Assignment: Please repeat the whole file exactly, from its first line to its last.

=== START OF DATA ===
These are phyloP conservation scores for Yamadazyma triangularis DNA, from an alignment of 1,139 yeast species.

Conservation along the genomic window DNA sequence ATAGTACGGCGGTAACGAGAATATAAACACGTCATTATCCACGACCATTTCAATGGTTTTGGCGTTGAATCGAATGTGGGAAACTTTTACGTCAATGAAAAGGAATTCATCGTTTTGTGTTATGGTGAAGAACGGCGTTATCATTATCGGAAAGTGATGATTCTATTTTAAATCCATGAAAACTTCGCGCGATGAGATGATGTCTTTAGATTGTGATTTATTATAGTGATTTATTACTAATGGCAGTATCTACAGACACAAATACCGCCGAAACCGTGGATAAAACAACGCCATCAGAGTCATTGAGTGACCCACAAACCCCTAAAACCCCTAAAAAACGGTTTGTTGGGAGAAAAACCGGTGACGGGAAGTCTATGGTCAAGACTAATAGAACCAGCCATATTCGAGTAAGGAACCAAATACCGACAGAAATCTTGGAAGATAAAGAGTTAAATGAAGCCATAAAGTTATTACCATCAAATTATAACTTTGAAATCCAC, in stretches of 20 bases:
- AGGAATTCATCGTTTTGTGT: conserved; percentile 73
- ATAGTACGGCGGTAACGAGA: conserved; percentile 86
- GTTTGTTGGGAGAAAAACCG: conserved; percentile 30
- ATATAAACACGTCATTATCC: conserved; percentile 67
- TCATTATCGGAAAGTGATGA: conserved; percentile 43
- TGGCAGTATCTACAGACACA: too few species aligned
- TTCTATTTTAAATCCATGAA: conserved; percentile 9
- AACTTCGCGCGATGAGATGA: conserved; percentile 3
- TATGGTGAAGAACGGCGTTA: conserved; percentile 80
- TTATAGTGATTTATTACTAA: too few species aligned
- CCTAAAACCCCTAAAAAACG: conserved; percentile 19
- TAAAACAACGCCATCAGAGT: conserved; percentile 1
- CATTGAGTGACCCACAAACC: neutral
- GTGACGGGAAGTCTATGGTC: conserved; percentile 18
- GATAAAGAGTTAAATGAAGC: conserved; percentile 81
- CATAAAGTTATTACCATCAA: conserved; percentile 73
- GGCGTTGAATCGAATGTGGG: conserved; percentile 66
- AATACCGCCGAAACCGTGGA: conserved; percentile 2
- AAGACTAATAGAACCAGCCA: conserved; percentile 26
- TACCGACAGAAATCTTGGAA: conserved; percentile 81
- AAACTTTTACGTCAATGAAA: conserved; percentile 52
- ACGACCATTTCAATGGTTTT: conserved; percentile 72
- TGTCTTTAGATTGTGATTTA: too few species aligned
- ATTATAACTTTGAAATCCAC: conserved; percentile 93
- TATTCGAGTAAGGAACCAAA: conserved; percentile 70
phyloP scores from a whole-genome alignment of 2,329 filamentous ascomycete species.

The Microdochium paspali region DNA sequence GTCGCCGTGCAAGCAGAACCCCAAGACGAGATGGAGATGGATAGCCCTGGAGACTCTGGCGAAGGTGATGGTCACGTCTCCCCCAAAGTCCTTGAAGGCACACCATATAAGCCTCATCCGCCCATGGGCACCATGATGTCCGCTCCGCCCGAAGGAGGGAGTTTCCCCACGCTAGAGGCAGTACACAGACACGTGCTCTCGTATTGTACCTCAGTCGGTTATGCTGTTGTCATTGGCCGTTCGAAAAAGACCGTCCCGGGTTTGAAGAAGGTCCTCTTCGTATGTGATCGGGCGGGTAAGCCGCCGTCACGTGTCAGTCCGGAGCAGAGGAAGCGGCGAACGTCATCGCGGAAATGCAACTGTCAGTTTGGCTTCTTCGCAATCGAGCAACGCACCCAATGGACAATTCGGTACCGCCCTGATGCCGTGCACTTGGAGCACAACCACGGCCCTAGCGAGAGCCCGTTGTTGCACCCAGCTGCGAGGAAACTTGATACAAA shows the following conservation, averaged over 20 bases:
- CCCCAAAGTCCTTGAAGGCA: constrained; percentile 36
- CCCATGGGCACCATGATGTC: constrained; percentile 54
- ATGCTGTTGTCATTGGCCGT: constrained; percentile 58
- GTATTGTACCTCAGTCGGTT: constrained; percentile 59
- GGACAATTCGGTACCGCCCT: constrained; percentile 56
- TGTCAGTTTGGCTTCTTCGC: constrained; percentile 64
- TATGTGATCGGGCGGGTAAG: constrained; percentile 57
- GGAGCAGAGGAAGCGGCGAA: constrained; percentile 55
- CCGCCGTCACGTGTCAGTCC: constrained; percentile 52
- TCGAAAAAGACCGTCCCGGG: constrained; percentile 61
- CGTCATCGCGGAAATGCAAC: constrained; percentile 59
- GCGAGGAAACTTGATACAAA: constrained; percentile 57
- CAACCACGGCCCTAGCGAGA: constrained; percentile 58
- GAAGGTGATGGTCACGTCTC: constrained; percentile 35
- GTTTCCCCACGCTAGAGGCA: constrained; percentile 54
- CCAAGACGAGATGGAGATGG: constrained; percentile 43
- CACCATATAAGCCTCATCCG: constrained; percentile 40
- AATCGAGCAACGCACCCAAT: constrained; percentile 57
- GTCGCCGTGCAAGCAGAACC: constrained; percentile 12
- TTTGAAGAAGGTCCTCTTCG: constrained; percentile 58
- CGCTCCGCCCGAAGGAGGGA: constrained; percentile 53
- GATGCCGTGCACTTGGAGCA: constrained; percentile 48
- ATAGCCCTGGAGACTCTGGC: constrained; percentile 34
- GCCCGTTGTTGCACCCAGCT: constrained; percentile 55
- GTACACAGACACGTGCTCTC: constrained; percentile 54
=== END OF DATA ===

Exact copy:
These are phyloP conservation scores for Yamadazyma triangularis DNA, from an alignment of 1,139 yeast species.

Conservation along the genomic window DNA sequence ATAGTACGGCGGTAACGAGAATATAAACACGTCATTATCCACGACCATTTCAATGGTTTTGGCGTTGAATCGAATGTGGGAAACTTTTACGTCAATGAAAAGGAATTCATCGTTTTGTGTTATGGTGAAGAACGGCGTTATCATTATCGGAAAGTGATGATTCTATTTTAAATCCATGAAAACTTCGCGCGATGAGATGATGTCTTTAGATTGTGATTTATTATAGTGATTTATTACTAATGGCAGTATCTACAGACACAAATACCGCCGAAACCGTGGATAAAACAACGCCATCAGAGTCATTGAGTGACCCACAAACCCCTAAAACCCCTAAAAAACGGTTTGTTGGGAGAAAAACCGGTGACGGGAAGTCTATGGTCAAGACTAATAGAACCAGCCATATTCGAGTAAGGAACCAAATACCGACAGAAATCTTGGAAGATAAAGAGTTAAATGAAGCCATAAAGTTATTACCATCAAATTATAACTTTGAAATCCAC, in stretches of 20 bases:
- AGGAATTCATCGTTTTGTGT: conserved; percentile 73
- ATAGTACGGCGGTAACGAGA: conserved; percentile 86
- GTTTGTTGGGAGAAAAACCG: conserved; percentile 30
- ATATAAACACGTCATTATCC: conserved; percentile 67
- TCATTATCGGAAAGTGATGA: conserved; percentile 43
- TGGCAGTATCTACAGACACA: too few species aligned
- TTCTATTTTAAATCCATGAA: conserved; percentile 9
- AACTTCGCGCGATGAGATGA: conserved; percentile 3
- TATGGTGAAGAACGGCGTTA: conserved; percentile 80
- TTATAGTGATTTATTACTAA: too few species aligned
- CCTAAAACCCCTAAAAAACG: conserved; percentile 19
- TAAAACAACGCCATCAGAGT: conserved; percentile 1
- CATTGAGTGACCCACAAACC: neutral
- GTGACGGGAAGTCTATGGTC: conserved; percentile 18
- GATAAAGAGTTAAATGAAGC: conserved; percentile 81
- CATAAAGTTATTACCATCAA: conserved; percentile 73
- GGCGTTGAATCGAATGTGGG: conserved; percentile 66
- AATACCGCCGAAACCGTGGA: conserved; percentile 2
- AAGACTAATAGAACCAGCCA: conserved; percentile 26
- TACCGACAGAAATCTTGGAA: conserved; percentile 81
- AAACTTTTACGTCAATGAAA: conserved; percentile 52
- ACGACCATTTCAATGGTTTT: conserved; percentile 72
- TGTCTTTAGATTGTGATTTA: too few species aligned
- ATTATAACTTTGAAATCCAC: conserved; percentile 93
- TATTCGAGTAAGGAACCAAA: conserved; percentile 70
phyloP scores from a whole-genome alignment of 2,329 filamentous ascomycete species.

The Microdochium paspali region DNA sequence GTCGCCGTGCAAGCAGAACCCCAAGACGAGATGGAGATGGATAGCCCTGGAGACTCTGGCGAAGGTGATGGTCACGTCTCCCCCAAAGTCCTTGAAGGCACACCATATAAGCCTCATCCGCCCATGGGCACCATGATGTCCGCTCCGCCCGAAGGAGGGAGTTTCCCCACGCTAGAGGCAGTACACAGACACGTGCTCTCGTATTGTACCTCAGTCGGTTATGCTGTTGTCATTGGCCGTTCGAAAAAGACCGTCCCGGGTTTGAAGAAGGTCCTCTTCGTATGTGATCGGGCGGGTAAGCCGCCGTCACGTGTCAGTCCGGAGCAGAGGAAGCGGCGAACGTCATCGCGGAAATGCAACTGTCAGTTTGGCTTCTTCGCAATCGAGCAACGCACCCAATGGACAATTCGGTACCGCCCTGATGCCGTGCACTTGGAGCACAACCACGGCCCTAGCGAGAGCCCGTTGTTGCACCCAGCTGCGAGGAAACTTGATACAAA shows the following conservation, averaged over 20 bases:
- CCCCAAAGTCCTTGAAGGCA: constrained; percentile 36
- CCCATGGGCACCATGATGTC: constrained; percentile 54
- ATGCTGTTGTCATTGGCCGT: constrained; percentile 58
- GTATTGTACCTCAGTCGGTT: constrained; percentile 59
- GGACAATTCGGTACCGCCCT: constrained; percentile 56
- TGTCAGTTTGGCTTCTTCGC: constrained; percentile 64
- TATGTGATCGGGCGGGTAAG: constrained; percentile 57
- GGAGCAGAGGAAGCGGCGAA: constrained; percentile 55
- CCGCCGTCACGTGTCAGTCC: constrained; percentile 52
- TCGAAAAAGACCGTCCCGGG: constrained; percentile 61
- CGTCATCGCGGAAATGCAAC: constrained; percentile 59
- GCGAGGAAACTTGATACAAA: constrained; percentile 57
- CAACCACGGCCCTAGCGAGA: constrained; percentile 58
- GAAGGTGATGGTCACGTCTC: constrained; percentile 35
- GTTTCCCCACGCTAGAGGCA: constrained; percentile 54
- CCAAGACGAGATGGAGATGG: constrained; percentile 43
- CACCATATAAGCCTCATCCG: constrained; percentile 40
- AATCGAGCAACGCACCCAAT: constrained; percentile 57
- GTCGCCGTGCAAGCAGAACC: constrained; percentile 12
- TTTGAAGAAGGTCCTCTTCG: constrained; percentile 58
- CGCTCCGCCCGAAGGAGGGA: constrained; percentile 53
- GATGCCGTGCACTTGGAGCA: constrained; percentile 48
- ATAGCCCTGGAGACTCTGGC: constrained; percentile 34
- GCCCGTTGTTGCACCCAGCT: constrained; percentile 55
- GTACACAGACACGTGCTCTC: constrained; percentile 54